It is so difficult to explain the pain I’m going through. Sure, I have friends and
family who are there any time of the day to take a phone call; to listen to me
cry. To listen to me call my soon to be ex-husband every evil name I can think
They can be angry at him with me.
They can give lots of well-intentioned advice.
But they can’t truly understand the deep pain, worry, anxiety and fear caused by deep intimate betrayal. Not unless they have walked in my shoes.
My grief is compounded by the lingering shock of discovery that has turned my life, and my children’s lives upside down and inside out.
My husband has been lying to me since before we were married and
continued to do so throughout our 13 years since. Little lies, at least that’s
what I kept telling myself over the years. I didn’t realize the magnitude of the
lies until very recently. Lying about so much, I wonder who it was I was really
married to at all.
I often feel regret for allowing myself to love and marry someone who has
treated me and our commitment to one another so horribly. But my two
beautiful children came from our marriage, and for that gift I suppose the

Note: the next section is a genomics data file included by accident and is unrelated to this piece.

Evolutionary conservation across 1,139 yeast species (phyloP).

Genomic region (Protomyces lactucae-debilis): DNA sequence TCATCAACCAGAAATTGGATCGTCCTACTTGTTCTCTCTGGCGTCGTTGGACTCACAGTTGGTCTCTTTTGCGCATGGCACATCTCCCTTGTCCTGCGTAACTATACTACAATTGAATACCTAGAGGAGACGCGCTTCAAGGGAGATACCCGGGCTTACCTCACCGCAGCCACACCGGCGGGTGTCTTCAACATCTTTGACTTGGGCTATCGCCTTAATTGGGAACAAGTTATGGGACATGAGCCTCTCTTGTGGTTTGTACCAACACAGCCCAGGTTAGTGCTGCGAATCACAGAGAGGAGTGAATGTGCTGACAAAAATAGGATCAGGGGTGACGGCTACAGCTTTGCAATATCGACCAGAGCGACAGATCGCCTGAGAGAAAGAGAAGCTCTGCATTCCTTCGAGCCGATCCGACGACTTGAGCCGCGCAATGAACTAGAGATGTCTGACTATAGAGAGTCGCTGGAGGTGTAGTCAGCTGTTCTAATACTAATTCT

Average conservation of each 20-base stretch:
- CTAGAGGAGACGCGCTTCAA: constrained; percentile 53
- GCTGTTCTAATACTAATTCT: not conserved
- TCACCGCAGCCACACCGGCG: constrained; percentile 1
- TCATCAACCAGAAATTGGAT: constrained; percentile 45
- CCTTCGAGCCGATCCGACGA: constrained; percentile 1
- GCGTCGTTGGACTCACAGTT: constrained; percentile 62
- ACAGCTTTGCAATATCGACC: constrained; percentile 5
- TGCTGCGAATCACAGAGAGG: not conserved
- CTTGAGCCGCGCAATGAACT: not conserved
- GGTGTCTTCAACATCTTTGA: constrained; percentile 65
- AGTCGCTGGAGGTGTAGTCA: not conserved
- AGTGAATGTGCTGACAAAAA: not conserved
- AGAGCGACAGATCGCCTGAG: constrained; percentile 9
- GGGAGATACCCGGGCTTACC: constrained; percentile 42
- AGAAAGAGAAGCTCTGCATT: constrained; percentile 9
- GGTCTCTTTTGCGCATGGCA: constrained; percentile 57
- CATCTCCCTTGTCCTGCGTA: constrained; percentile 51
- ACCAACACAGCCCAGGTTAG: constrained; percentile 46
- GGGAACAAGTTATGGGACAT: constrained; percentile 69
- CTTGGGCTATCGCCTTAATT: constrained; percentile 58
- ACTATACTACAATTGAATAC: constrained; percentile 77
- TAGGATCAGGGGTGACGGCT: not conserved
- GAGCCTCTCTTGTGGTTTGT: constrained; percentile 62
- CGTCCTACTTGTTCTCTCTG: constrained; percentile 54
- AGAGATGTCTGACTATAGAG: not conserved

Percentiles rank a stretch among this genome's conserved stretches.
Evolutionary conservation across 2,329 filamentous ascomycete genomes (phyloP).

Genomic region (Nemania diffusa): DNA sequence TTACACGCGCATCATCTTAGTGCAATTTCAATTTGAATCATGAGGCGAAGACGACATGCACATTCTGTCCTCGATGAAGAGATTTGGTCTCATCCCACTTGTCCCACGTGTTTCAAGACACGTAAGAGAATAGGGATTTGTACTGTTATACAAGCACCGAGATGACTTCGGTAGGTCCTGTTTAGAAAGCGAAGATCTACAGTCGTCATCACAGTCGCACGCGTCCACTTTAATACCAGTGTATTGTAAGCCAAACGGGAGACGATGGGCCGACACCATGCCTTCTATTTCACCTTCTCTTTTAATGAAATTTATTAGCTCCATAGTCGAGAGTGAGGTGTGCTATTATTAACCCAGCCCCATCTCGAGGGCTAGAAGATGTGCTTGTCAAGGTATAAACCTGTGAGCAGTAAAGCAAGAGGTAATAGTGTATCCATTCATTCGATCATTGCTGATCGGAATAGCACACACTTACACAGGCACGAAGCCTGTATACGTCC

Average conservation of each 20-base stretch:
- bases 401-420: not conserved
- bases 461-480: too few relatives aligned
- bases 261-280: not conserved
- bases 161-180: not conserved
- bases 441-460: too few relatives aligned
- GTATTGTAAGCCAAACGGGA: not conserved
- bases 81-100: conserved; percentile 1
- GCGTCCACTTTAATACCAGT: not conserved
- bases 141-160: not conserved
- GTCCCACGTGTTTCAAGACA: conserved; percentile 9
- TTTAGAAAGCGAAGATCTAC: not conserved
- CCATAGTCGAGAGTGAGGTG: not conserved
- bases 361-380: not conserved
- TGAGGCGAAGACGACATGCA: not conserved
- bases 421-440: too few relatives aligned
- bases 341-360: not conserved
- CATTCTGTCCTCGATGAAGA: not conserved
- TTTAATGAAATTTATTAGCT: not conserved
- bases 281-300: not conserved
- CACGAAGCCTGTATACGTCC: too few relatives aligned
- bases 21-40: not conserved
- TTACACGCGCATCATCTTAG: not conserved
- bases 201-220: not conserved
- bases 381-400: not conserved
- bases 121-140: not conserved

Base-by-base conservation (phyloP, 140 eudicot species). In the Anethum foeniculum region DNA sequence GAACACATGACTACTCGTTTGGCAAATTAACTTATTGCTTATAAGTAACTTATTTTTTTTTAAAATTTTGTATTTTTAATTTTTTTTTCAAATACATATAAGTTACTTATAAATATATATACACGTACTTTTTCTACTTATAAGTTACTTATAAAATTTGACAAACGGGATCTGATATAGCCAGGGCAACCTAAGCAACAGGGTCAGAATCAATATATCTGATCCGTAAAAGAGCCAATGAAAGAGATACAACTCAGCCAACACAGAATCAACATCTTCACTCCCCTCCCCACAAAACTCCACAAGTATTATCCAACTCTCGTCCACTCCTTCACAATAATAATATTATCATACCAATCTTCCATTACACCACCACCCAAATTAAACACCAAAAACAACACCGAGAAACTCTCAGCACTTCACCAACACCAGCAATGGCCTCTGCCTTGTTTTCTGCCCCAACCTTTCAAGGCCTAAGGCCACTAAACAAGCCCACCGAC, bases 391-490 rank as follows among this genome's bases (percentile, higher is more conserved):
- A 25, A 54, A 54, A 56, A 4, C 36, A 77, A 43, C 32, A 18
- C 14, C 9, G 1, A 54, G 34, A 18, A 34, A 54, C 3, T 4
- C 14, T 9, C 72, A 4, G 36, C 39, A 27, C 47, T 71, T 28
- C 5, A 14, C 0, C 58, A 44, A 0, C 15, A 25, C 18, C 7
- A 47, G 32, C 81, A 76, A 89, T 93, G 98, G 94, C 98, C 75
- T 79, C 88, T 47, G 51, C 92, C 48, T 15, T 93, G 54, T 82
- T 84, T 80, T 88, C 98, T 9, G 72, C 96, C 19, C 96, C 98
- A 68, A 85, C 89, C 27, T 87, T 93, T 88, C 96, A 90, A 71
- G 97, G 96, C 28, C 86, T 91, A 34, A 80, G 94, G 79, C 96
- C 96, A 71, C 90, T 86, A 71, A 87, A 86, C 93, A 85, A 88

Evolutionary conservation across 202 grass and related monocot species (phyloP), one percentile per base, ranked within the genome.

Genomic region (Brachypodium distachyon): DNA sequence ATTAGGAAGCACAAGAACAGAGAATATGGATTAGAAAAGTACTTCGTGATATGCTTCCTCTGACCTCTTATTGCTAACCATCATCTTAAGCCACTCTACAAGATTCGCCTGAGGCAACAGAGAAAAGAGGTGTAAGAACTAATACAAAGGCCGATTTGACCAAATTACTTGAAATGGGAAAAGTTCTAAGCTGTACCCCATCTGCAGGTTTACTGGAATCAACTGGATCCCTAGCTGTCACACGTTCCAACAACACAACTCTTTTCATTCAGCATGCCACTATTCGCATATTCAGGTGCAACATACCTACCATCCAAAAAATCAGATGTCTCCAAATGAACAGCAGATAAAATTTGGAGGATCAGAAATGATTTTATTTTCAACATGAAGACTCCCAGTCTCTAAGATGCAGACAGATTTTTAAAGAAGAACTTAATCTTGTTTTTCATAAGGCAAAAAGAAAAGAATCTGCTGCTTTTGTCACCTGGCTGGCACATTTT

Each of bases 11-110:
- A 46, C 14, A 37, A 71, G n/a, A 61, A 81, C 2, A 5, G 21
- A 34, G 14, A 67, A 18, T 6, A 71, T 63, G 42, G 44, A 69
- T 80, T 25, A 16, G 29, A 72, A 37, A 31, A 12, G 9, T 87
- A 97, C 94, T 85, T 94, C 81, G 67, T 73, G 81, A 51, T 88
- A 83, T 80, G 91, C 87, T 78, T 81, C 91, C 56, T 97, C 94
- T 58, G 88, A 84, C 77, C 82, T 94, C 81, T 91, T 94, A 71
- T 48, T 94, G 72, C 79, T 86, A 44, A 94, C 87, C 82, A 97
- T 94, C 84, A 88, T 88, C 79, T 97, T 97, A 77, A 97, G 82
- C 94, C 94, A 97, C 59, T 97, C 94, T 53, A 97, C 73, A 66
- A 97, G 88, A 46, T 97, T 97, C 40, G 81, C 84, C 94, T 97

acute pain and debilitating grief I feel is worth it. Still, how could a husband
and father deceive his wife and children in such a knowing and calculated
My husband never truly knew how to express love. There was never hand
holding, kissing and snuggles in public, opening doors, flowers, or making me
None of that.
But there were qualities about him that were once wonderful, so I
overlooked his inability to show affection, seeing it as just a personality
deficit, and went on building our life together.
What I didn’t know was that his lack of affection was a symptom of
something much bigger. My husband didn’t know how to love others.
Likely, I’ve learned because he doesn’t feel worthy, and doesn’t love himself.
For this reason, he was able to live one life with me our family, and another
different life as a big spender, Sugar Daddy to unknowing young women he
met and arranged online.
Sorting through the grief of losing someone who is not dead, and no longer
who they once were, has been devastating. In an effort to heal, I’ve looked to
my past for clues to who he really was, what I missed, and where things went
wrong . Eight years prior to discovery of his double life, he was sick of
“working for someone else.”
He wanted to work for himself.
He wanted to get rich.
Buy fancy cars.
Retire at age 50.
I had recently left my six figure salary to stay home with our kids, so it was
unsettling when he announced one day that he had quit his job and was
following his dreams to be his own boss. He was my husband, my partner, my